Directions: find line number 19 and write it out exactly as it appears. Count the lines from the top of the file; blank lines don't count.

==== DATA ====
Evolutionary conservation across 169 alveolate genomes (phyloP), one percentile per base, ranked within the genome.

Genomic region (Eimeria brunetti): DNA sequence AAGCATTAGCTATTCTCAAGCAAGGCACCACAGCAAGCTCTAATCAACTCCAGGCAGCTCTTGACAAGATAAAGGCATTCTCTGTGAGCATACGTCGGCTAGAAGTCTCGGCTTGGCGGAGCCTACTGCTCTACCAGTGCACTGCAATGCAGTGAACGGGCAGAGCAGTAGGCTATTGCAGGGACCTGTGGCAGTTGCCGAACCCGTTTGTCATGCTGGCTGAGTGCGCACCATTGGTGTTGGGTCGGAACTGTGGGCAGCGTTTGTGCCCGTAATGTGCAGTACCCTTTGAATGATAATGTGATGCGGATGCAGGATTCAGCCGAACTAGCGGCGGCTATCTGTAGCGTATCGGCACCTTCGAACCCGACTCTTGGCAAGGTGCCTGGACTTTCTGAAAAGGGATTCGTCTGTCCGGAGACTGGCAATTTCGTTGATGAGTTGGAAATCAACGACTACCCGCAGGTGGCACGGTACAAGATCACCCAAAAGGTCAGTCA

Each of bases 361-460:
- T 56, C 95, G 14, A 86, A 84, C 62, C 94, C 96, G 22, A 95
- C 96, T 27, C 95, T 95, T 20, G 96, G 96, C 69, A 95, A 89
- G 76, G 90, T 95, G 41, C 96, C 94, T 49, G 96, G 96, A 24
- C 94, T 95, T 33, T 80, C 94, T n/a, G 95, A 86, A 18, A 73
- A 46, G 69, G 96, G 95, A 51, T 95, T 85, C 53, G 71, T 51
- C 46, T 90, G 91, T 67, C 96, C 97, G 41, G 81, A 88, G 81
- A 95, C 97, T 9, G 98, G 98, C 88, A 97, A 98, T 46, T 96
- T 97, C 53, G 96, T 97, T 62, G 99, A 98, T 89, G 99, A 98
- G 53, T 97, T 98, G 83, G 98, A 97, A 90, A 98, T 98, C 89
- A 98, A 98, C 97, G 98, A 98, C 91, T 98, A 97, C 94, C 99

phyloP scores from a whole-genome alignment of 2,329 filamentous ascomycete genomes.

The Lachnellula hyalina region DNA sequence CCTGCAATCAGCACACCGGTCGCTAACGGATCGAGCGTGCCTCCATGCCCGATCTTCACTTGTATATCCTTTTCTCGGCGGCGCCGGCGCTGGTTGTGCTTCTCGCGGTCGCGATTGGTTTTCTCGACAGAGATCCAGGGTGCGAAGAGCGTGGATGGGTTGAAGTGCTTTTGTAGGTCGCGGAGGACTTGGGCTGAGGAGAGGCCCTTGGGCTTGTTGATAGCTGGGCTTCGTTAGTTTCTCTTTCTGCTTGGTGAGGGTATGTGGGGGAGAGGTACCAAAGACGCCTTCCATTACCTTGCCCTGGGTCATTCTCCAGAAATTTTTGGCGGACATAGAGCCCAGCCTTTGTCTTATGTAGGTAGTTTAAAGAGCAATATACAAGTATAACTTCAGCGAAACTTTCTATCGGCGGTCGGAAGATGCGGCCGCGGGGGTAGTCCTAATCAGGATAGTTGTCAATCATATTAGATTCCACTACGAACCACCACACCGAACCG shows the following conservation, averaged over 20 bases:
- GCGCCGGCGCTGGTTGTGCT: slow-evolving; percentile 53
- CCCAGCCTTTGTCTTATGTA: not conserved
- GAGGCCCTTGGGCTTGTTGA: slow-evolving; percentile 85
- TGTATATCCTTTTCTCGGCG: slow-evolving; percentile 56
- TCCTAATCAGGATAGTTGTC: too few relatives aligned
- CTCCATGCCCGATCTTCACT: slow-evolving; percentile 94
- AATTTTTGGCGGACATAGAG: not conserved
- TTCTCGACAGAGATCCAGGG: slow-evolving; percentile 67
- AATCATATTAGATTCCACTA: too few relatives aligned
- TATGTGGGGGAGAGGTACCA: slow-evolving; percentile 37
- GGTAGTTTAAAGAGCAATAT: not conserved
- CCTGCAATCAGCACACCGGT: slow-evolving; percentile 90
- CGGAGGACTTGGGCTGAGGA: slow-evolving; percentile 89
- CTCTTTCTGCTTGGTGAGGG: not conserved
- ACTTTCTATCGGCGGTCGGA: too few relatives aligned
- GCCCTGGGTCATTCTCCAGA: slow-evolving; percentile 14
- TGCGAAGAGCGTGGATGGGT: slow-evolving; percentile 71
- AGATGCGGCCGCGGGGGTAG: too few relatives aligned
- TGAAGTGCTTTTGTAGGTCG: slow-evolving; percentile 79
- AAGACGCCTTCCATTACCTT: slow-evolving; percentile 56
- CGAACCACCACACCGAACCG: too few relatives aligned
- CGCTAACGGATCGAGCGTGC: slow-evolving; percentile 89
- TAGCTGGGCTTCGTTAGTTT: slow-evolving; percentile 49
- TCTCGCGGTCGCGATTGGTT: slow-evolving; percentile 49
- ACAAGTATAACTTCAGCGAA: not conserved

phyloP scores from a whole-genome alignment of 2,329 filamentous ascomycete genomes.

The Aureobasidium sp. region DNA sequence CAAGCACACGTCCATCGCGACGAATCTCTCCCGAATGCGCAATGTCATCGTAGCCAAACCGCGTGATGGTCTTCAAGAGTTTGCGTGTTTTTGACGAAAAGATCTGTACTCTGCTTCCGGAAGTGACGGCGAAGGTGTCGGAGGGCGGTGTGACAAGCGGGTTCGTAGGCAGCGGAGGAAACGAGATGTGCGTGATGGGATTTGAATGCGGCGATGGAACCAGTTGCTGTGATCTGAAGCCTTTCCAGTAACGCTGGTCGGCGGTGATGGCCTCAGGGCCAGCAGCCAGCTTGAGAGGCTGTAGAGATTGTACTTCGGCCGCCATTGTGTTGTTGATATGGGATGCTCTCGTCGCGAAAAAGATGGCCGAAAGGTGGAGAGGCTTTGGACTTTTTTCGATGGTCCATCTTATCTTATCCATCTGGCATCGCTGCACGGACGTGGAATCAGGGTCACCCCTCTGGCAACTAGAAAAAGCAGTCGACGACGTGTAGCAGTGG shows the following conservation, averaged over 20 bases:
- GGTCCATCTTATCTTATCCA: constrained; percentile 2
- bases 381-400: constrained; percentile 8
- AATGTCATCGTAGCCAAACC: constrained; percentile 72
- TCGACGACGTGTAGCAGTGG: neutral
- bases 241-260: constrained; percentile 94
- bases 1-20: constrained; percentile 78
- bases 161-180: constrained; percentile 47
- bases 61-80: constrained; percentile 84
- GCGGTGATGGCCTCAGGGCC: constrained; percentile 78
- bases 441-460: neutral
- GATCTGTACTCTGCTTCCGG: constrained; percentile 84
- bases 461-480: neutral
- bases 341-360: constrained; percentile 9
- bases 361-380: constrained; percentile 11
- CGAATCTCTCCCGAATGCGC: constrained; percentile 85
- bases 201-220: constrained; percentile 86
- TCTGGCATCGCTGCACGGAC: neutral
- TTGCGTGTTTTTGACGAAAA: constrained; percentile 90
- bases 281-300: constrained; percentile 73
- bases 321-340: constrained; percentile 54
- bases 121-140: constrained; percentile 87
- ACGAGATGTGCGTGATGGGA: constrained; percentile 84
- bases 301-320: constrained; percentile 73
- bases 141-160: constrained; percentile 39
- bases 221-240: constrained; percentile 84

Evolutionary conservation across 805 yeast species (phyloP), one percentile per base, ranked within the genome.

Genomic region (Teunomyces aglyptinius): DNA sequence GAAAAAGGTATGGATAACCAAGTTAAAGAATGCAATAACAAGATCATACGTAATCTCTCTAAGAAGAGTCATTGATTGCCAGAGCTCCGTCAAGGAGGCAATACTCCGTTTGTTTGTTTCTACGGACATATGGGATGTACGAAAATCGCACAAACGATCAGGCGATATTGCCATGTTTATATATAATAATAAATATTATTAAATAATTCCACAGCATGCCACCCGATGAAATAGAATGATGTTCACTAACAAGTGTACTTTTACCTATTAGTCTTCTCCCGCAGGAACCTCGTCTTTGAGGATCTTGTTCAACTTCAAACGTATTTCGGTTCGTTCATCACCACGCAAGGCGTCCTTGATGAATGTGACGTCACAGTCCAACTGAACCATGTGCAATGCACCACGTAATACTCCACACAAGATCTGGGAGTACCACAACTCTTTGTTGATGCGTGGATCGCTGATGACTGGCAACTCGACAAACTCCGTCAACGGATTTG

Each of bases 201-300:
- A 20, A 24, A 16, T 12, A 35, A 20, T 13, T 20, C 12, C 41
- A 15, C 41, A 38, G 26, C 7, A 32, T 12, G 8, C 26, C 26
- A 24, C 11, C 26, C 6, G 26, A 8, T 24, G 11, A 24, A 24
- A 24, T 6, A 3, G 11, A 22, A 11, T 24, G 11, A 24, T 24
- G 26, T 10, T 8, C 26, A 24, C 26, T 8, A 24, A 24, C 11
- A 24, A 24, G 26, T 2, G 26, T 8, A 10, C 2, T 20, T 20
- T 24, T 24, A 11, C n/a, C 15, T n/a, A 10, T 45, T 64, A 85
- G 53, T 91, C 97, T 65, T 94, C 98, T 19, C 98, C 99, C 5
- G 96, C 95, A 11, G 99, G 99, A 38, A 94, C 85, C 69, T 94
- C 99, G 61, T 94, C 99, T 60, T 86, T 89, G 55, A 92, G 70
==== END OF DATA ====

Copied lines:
- TGTATATCCTTTTCTCGGCG: slow-evolving; percentile 56